OK tool Guru's, I could use some help - RC Groups
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Feb 09, 2003, 09:22 AM
Registered User

OK tool Guru's, I could use some help


Being a kit manufacturer I'm always trying to come up with ways to make things better and more efficient in terms of time to produce and better finished product. One real pain in the butt is tails, or better phrased, tapered sheet stock. I use 4" contest grade wood for sheet tails in several of my kits and all have airfoiled tails. Whether finished (either bagged or covered) or in "kit" form it is way better to get the wood as close as possible in "machined" form before going to hand work. The sheet wood is as thin as 3/32nd up to 1/4" I currently have made a bunch of tapering jigs for a 4" belt sander that I have which helps a lot but leaves a lot to be desire. Is anyone familiar with drum sanders?
Will they do tapered sheets? It would seem to me that if a drum sander can be set up to do tapered stock it would be much quicker than the current method which requires several passes by hand and would also be more accurate. I do a lot of this stuff including cutting my own aileron stock in order to be able to control exact sizes and shapes and to also control wood quality and weights. Any other ideas or suggestions would be greatly appreciated.

Denny Maize
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Feb 09, 2003, 10:33 AM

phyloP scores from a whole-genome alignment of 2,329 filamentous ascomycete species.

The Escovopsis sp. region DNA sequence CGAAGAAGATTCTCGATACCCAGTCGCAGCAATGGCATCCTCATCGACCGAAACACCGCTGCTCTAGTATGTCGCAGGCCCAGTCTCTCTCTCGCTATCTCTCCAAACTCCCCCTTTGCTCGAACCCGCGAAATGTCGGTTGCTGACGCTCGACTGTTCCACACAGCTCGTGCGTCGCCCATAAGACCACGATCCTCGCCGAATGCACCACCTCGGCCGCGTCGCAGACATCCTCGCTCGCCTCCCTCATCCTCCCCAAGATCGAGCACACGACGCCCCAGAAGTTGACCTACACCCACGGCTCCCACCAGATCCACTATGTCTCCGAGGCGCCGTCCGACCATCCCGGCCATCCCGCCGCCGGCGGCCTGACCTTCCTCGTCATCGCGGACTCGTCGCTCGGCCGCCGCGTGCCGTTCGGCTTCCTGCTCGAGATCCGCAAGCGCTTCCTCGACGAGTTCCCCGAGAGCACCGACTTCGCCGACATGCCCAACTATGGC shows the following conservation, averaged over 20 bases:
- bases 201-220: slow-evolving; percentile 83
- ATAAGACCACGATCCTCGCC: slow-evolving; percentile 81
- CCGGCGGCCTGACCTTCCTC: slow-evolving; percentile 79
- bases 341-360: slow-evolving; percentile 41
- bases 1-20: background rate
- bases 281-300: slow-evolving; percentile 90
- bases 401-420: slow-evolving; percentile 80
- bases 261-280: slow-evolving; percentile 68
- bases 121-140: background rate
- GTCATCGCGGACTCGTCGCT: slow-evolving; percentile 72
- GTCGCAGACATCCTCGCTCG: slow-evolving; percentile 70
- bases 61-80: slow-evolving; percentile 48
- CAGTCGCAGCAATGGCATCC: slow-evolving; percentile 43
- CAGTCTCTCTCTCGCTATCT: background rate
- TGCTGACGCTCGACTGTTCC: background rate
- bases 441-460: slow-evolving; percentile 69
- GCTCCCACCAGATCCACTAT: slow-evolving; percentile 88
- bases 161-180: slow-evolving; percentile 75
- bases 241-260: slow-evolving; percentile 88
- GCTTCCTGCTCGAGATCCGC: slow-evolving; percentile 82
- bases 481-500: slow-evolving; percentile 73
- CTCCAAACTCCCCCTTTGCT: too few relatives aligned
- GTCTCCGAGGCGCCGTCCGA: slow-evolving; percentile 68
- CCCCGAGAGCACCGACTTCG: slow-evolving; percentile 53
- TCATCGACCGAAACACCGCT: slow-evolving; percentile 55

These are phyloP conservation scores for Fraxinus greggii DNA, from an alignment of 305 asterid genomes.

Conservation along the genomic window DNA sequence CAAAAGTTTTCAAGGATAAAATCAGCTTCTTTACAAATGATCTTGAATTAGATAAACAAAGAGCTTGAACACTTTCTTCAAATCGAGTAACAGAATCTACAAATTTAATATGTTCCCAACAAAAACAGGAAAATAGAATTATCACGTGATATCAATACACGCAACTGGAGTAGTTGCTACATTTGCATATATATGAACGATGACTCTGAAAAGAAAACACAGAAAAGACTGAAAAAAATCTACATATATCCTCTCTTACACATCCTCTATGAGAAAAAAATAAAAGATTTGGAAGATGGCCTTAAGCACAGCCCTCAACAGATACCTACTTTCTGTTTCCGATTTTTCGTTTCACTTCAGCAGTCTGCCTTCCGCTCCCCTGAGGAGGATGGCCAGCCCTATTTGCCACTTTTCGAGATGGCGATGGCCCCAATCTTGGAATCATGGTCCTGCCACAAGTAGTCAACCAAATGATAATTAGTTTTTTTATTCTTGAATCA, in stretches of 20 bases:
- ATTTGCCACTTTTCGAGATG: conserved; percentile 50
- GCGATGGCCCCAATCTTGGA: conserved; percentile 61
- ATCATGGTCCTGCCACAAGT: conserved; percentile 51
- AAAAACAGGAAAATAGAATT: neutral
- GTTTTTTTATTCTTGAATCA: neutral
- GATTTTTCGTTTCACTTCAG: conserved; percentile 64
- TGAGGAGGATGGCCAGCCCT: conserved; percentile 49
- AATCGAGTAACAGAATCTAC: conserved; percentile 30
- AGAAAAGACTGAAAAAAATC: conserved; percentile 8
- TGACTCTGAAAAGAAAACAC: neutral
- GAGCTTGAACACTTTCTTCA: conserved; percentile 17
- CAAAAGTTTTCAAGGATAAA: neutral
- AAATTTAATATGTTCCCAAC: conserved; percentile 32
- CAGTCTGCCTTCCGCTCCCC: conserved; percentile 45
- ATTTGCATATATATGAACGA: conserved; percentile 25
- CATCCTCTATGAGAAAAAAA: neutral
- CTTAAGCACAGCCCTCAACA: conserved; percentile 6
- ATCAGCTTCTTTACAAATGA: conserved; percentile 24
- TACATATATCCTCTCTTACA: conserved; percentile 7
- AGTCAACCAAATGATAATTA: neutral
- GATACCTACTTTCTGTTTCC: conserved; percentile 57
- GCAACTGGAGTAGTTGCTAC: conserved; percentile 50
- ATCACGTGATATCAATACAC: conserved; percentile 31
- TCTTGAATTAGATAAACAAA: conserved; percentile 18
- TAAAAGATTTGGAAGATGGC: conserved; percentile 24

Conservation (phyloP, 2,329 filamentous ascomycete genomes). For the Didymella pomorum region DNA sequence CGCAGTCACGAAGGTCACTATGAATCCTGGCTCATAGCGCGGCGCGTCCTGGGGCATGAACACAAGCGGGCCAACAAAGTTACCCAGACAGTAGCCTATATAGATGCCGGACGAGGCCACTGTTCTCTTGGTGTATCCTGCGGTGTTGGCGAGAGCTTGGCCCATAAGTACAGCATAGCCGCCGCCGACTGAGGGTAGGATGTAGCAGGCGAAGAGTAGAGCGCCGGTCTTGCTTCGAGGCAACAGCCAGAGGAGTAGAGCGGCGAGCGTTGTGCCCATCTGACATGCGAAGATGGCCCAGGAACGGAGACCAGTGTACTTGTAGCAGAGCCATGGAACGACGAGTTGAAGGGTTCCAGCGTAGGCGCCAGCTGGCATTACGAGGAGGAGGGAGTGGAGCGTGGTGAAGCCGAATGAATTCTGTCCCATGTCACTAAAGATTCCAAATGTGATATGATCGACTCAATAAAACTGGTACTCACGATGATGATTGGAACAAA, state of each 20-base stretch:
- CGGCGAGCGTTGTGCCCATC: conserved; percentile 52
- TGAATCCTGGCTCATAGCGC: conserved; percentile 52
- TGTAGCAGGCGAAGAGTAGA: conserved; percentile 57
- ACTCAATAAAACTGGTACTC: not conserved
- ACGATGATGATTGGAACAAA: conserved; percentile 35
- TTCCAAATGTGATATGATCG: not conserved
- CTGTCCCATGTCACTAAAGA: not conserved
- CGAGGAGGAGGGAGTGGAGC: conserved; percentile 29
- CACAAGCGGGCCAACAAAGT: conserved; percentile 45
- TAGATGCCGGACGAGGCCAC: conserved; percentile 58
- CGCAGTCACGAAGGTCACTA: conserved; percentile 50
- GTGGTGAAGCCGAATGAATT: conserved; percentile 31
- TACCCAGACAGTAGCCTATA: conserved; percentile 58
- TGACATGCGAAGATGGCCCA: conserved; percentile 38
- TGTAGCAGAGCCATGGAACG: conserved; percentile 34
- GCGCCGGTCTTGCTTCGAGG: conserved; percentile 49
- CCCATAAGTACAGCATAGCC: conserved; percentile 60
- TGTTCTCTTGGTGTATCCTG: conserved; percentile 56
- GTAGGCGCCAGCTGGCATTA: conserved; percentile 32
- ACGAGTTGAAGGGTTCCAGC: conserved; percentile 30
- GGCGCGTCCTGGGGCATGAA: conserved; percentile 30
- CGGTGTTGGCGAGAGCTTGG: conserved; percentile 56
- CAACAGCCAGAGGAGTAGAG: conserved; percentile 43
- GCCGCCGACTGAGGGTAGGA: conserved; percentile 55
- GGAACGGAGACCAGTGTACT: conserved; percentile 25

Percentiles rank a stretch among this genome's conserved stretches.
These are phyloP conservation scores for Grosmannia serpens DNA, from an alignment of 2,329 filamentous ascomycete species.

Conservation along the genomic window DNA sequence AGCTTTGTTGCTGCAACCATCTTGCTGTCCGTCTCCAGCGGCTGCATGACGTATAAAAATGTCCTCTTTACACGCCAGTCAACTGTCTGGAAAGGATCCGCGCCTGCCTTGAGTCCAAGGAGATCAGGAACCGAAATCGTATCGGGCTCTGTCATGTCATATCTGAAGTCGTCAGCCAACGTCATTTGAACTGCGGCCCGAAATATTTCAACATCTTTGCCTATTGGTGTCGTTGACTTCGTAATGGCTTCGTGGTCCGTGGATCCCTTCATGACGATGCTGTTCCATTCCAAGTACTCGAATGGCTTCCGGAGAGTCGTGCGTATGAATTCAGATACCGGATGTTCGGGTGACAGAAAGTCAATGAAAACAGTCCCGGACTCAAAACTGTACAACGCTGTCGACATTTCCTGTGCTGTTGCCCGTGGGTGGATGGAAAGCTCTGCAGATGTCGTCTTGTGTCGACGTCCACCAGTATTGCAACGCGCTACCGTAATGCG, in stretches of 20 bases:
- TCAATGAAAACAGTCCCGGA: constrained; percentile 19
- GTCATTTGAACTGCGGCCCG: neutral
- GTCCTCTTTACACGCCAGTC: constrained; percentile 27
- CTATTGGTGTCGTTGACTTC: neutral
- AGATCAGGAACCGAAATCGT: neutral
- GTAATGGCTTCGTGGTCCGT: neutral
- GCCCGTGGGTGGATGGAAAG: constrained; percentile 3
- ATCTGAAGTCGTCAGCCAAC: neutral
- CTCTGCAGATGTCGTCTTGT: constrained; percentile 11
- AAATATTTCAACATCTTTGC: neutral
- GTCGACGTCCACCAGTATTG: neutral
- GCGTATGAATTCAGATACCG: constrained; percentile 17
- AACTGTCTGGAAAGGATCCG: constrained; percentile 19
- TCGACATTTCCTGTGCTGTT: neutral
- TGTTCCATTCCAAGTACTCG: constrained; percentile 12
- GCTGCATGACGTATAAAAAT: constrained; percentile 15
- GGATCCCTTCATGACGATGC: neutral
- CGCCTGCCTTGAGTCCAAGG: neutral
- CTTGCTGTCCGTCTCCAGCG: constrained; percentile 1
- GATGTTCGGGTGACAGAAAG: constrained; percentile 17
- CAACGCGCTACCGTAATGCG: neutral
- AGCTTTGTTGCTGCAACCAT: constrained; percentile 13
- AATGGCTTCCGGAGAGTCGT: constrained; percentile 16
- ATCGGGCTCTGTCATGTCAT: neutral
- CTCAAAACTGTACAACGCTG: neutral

Cal Slope Criminal@DV
Duke58's Avatar
Denny , no "Guru" here but I've been to a couple of Mahoning County Fairs, I'd think a plainer would do that, some have power feeds also.

Feb 09, 2003, 10:44 AM
Registered User
A number of years ago Sears sold disk sanders in 8 and 10 inch diameters for applications on table saws. One face was a 5 degree from flat cone and the other face was flat. The idea of the cone side was to tilt it 5 degrees so that the cone was perpendicular to the table and stock could be fed into the shallow cone to sand it to a right angle. I used it to taper pairs of 1/16 sheet trailing edge stock to a feather edge with a bevel width of 5/8 inch. It worked extremely well. I made a plywood fixture that snuggly captured the unbeveled stock but allowed the stock to slide smoothly through into the sanding disk at the desired bevel angle. It was necessary to support the stock a little past the last contact with the sanding disk to limit stock vibration and to get a precise bevel. To shape the fixture to match the sanding disk, I fed the fixture perpendicular to the disk to sand away a portion of the fixture that corresponded to the crossection of the stock to be sanded away.

Lately I've been looking for such a sanding disk to repalace the one I gave to one of my grown kids about 15 years ago but haven't been able to find one.

I think the job could be done as with a good sized drum sander in a drill press. The trick is to build a wooden feed fixture for the stock and set the fixture up to the drum so that the stock is supported every where right up to the drum and a little beyond. the outfeed of the fixture could be partially plugged to allow for the material being removed from the stock. This would capture the shaped stock so that it didn't vibrate or warp out of position.
Feb 09, 2003, 11:56 PM
B for Bruce
BMatthews's Avatar
I see a drum sander with a lowered table to allow a hollow box fixture to pass under. This fixture would have multiple control surface shaped depressions that fit the blanks for the surfaces in question These depressions would have angled bottoms to match the taper design. The bases of these "sockets" would be perforated to allow a vacumn to hook up to the fixture box and suck the blanks into place. A few extra holes here and there could assist the dust collection that would be so desparatley needed... Or just make the fixture the whole width of the drum to let the shop system do it's job properley. In use the fixture would be just skimming the drum so there would still be a pretty good seal to the collector header.